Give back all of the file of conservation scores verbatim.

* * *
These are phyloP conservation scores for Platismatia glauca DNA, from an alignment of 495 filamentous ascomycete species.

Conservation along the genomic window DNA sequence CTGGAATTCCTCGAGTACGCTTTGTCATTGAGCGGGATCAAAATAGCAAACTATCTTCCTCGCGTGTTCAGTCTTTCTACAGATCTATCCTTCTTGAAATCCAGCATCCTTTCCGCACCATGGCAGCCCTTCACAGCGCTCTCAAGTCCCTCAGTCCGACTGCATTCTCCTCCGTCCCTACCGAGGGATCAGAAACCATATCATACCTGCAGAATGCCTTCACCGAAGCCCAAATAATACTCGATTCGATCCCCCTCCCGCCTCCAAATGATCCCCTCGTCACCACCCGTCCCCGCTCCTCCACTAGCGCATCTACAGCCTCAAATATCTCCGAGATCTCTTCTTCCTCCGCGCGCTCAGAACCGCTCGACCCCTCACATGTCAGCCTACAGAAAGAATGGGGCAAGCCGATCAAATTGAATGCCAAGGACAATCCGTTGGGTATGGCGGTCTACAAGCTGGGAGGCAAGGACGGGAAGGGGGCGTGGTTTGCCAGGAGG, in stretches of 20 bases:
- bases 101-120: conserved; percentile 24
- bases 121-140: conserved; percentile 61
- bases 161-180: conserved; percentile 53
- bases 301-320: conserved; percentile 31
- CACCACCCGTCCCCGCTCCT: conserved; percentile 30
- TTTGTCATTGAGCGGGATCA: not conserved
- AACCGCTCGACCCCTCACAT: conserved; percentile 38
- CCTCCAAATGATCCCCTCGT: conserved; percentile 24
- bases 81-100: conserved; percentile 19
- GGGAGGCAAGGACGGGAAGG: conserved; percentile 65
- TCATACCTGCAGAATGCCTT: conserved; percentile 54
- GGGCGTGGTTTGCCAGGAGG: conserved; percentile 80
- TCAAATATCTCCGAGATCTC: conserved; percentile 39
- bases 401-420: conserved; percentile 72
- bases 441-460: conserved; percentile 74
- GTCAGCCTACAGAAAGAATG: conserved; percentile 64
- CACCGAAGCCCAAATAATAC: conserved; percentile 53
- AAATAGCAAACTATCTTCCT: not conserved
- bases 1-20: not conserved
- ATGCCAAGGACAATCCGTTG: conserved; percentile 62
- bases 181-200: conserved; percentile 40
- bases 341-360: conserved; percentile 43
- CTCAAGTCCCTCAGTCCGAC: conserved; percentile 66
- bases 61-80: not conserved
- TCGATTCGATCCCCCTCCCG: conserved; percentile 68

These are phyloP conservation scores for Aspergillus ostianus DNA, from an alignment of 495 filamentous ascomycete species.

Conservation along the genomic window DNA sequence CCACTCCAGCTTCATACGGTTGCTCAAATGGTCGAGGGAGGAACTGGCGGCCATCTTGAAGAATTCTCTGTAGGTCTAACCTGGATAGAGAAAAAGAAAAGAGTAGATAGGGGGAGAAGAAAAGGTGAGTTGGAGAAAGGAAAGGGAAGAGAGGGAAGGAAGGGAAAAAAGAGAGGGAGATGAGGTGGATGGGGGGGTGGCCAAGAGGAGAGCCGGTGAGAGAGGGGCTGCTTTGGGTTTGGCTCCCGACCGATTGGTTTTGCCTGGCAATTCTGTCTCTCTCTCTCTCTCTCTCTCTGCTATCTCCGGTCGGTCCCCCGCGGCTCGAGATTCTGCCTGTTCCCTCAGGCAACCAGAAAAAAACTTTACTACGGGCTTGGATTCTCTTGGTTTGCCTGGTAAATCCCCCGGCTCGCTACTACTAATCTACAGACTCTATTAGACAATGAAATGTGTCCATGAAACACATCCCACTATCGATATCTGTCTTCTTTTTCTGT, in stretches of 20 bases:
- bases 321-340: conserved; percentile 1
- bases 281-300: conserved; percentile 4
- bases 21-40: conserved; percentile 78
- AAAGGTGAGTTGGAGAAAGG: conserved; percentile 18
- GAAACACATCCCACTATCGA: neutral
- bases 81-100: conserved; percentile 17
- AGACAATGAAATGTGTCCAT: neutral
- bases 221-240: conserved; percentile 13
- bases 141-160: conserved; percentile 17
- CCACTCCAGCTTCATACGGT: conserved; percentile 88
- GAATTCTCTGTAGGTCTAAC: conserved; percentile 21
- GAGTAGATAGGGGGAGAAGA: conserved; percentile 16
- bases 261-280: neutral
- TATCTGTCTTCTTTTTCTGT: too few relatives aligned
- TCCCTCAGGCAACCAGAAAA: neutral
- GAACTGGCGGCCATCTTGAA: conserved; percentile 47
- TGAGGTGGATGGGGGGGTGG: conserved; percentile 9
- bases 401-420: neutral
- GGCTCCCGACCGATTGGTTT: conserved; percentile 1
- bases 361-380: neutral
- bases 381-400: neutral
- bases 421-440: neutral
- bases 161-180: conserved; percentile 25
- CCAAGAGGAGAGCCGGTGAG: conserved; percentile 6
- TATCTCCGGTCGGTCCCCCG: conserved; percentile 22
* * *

These are phyloP conservation scores for Platismatia glauca DNA, from an alignment of 495 filamentous ascomycete species.

Conservation along the genomic window DNA sequence CTGGAATTCCTCGAGTACGCTTTGTCATTGAGCGGGATCAAAATAGCAAACTATCTTCCTCGCGTGTTCAGTCTTTCTACAGATCTATCCTTCTTGAAATCCAGCATCCTTTCCGCACCATGGCAGCCCTTCACAGCGCTCTCAAGTCCCTCAGTCCGACTGCATTCTCCTCCGTCCCTACCGAGGGATCAGAAACCATATCATACCTGCAGAATGCCTTCACCGAAGCCCAAATAATACTCGATTCGATCCCCCTCCCGCCTCCAAATGATCCCCTCGTCACCACCCGTCCCCGCTCCTCCACTAGCGCATCTACAGCCTCAAATATCTCCGAGATCTCTTCTTCCTCCGCGCGCTCAGAACCGCTCGACCCCTCACATGTCAGCCTACAGAAAGAATGGGGCAAGCCGATCAAATTGAATGCCAAGGACAATCCGTTGGGTATGGCGGTCTACAAGCTGGGAGGCAAGGACGGGAAGGGGGCGTGGTTTGCCAGGAGG, in stretches of 20 bases:
- bases 101-120: conserved; percentile 24
- bases 121-140: conserved; percentile 61
- bases 161-180: conserved; percentile 53
- bases 301-320: conserved; percentile 31
- CACCACCCGTCCCCGCTCCT: conserved; percentile 30
- TTTGTCATTGAGCGGGATCA: not conserved
- AACCGCTCGACCCCTCACAT: conserved; percentile 38
- CCTCCAAATGATCCCCTCGT: conserved; percentile 24
- bases 81-100: conserved; percentile 19
- GGGAGGCAAGGACGGGAAGG: conserved; percentile 65
- TCATACCTGCAGAATGCCTT: conserved; percentile 54
- GGGCGTGGTTTGCCAGGAGG: conserved; percentile 80
- TCAAATATCTCCGAGATCTC: conserved; percentile 39
- bases 401-420: conserved; percentile 72
- bases 441-460: conserved; percentile 74
- GTCAGCCTACAGAAAGAATG: conserved; percentile 64
- CACCGAAGCCCAAATAATAC: conserved; percentile 53
- AAATAGCAAACTATCTTCCT: not conserved
- bases 1-20: not conserved
- ATGCCAAGGACAATCCGTTG: conserved; percentile 62
- bases 181-200: conserved; percentile 40
- bases 341-360: conserved; percentile 43
- CTCAAGTCCCTCAGTCCGAC: conserved; percentile 66
- bases 61-80: not conserved
- TCGATTCGATCCCCCTCCCG: conserved; percentile 68

These are phyloP conservation scores for Aspergillus ostianus DNA, from an alignment of 495 filamentous ascomycete species.

Conservation along the genomic window DNA sequence CCACTCCAGCTTCATACGGTTGCTCAAATGGTCGAGGGAGGAACTGGCGGCCATCTTGAAGAATTCTCTGTAGGTCTAACCTGGATAGAGAAAAAGAAAAGAGTAGATAGGGGGAGAAGAAAAGGTGAGTTGGAGAAAGGAAAGGGAAGAGAGGGAAGGAAGGGAAAAAAGAGAGGGAGATGAGGTGGATGGGGGGGTGGCCAAGAGGAGAGCCGGTGAGAGAGGGGCTGCTTTGGGTTTGGCTCCCGACCGATTGGTTTTGCCTGGCAATTCTGTCTCTCTCTCTCTCTCTCTCTCTGCTATCTCCGGTCGGTCCCCCGCGGCTCGAGATTCTGCCTGTTCCCTCAGGCAACCAGAAAAAAACTTTACTACGGGCTTGGATTCTCTTGGTTTGCCTGGTAAATCCCCCGGCTCGCTACTACTAATCTACAGACTCTATTAGACAATGAAATGTGTCCATGAAACACATCCCACTATCGATATCTGTCTTCTTTTTCTGT, in stretches of 20 bases:
- bases 321-340: conserved; percentile 1
- bases 281-300: conserved; percentile 4
- bases 21-40: conserved; percentile 78
- AAAGGTGAGTTGGAGAAAGG: conserved; percentile 18
- GAAACACATCCCACTATCGA: neutral
- bases 81-100: conserved; percentile 17
- AGACAATGAAATGTGTCCAT: neutral
- bases 221-240: conserved; percentile 13
- bases 141-160: conserved; percentile 17
- CCACTCCAGCTTCATACGGT: conserved; percentile 88
- GAATTCTCTGTAGGTCTAAC: conserved; percentile 21
- GAGTAGATAGGGGGAGAAGA: conserved; percentile 16
- bases 261-280: neutral
- TATCTGTCTTCTTTTTCTGT: too few relatives aligned
- TCCCTCAGGCAACCAGAAAA: neutral
- GAACTGGCGGCCATCTTGAA: conserved; percentile 47
- TGAGGTGGATGGGGGGGTGG: conserved; percentile 9
- bases 401-420: neutral
- GGCTCCCGACCGATTGGTTT: conserved; percentile 1
- bases 361-380: neutral
- bases 381-400: neutral
- bases 421-440: neutral
- bases 161-180: conserved; percentile 25
- CCAAGAGGAGAGCCGGTGAG: conserved; percentile 6
- TATCTCCGGTCGGTCCCCCG: conserved; percentile 22